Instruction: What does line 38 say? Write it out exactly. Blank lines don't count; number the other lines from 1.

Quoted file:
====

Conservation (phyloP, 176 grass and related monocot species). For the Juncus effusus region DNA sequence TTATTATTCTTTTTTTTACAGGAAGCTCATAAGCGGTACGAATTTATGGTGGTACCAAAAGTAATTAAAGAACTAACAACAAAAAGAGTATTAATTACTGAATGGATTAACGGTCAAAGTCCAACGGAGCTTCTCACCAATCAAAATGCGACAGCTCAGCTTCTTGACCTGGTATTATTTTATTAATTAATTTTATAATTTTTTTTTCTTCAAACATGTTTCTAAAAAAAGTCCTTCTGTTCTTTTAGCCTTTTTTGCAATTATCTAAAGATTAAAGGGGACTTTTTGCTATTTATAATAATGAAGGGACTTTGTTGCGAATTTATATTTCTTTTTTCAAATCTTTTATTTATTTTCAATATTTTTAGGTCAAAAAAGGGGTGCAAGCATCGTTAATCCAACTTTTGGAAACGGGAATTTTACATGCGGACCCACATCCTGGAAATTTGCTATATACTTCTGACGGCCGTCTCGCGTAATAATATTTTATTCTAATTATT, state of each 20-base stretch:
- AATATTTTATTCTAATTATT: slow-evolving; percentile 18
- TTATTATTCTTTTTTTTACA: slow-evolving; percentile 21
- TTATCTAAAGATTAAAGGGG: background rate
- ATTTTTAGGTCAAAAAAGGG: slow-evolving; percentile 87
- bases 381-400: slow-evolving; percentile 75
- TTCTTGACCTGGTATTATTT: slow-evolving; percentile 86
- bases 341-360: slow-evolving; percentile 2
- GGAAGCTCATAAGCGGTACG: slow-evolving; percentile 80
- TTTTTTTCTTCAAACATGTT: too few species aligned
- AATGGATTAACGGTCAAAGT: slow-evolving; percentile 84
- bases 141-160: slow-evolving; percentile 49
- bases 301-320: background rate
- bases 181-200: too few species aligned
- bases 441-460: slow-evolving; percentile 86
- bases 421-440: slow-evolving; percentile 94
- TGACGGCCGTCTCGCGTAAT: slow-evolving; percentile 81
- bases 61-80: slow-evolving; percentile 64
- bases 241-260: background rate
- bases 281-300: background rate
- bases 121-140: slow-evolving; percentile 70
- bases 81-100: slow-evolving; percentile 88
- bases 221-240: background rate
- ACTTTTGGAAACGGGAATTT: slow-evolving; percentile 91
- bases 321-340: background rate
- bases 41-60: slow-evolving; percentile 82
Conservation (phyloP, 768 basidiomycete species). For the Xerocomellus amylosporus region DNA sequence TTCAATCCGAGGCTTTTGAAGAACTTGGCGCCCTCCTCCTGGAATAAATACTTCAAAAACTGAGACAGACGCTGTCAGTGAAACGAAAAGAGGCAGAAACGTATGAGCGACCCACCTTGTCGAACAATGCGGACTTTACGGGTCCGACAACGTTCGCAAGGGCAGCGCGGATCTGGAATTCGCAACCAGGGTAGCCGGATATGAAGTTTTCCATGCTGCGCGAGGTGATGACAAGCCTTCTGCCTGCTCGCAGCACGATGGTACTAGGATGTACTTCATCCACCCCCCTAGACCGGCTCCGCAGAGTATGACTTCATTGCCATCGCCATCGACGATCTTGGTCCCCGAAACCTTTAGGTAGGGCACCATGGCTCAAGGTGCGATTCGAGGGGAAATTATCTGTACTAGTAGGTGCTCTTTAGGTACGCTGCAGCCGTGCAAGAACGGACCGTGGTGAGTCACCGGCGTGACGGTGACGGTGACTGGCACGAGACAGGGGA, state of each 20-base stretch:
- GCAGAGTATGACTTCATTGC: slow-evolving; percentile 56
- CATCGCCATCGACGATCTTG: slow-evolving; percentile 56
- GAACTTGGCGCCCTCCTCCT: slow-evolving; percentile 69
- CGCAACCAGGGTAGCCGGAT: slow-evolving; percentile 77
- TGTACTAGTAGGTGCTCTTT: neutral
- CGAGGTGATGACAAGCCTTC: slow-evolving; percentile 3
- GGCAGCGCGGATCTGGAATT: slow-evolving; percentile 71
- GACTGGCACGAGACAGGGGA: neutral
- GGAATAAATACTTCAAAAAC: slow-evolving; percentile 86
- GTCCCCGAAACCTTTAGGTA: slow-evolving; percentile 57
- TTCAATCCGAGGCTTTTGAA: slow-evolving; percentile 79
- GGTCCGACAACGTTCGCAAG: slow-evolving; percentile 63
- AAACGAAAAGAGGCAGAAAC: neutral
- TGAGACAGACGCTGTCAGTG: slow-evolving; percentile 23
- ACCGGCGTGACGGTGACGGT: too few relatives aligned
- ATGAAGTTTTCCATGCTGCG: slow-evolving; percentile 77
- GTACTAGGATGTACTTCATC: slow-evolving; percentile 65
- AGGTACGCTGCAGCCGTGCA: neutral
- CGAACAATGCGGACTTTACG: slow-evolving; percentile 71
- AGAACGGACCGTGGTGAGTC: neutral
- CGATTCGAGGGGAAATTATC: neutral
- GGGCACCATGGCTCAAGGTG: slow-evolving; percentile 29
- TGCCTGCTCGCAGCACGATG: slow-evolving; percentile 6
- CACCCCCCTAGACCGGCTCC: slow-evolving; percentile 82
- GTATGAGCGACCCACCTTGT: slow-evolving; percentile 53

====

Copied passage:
- TTCAATCCGAGGCTTTTGAA: slow-evolving; percentile 79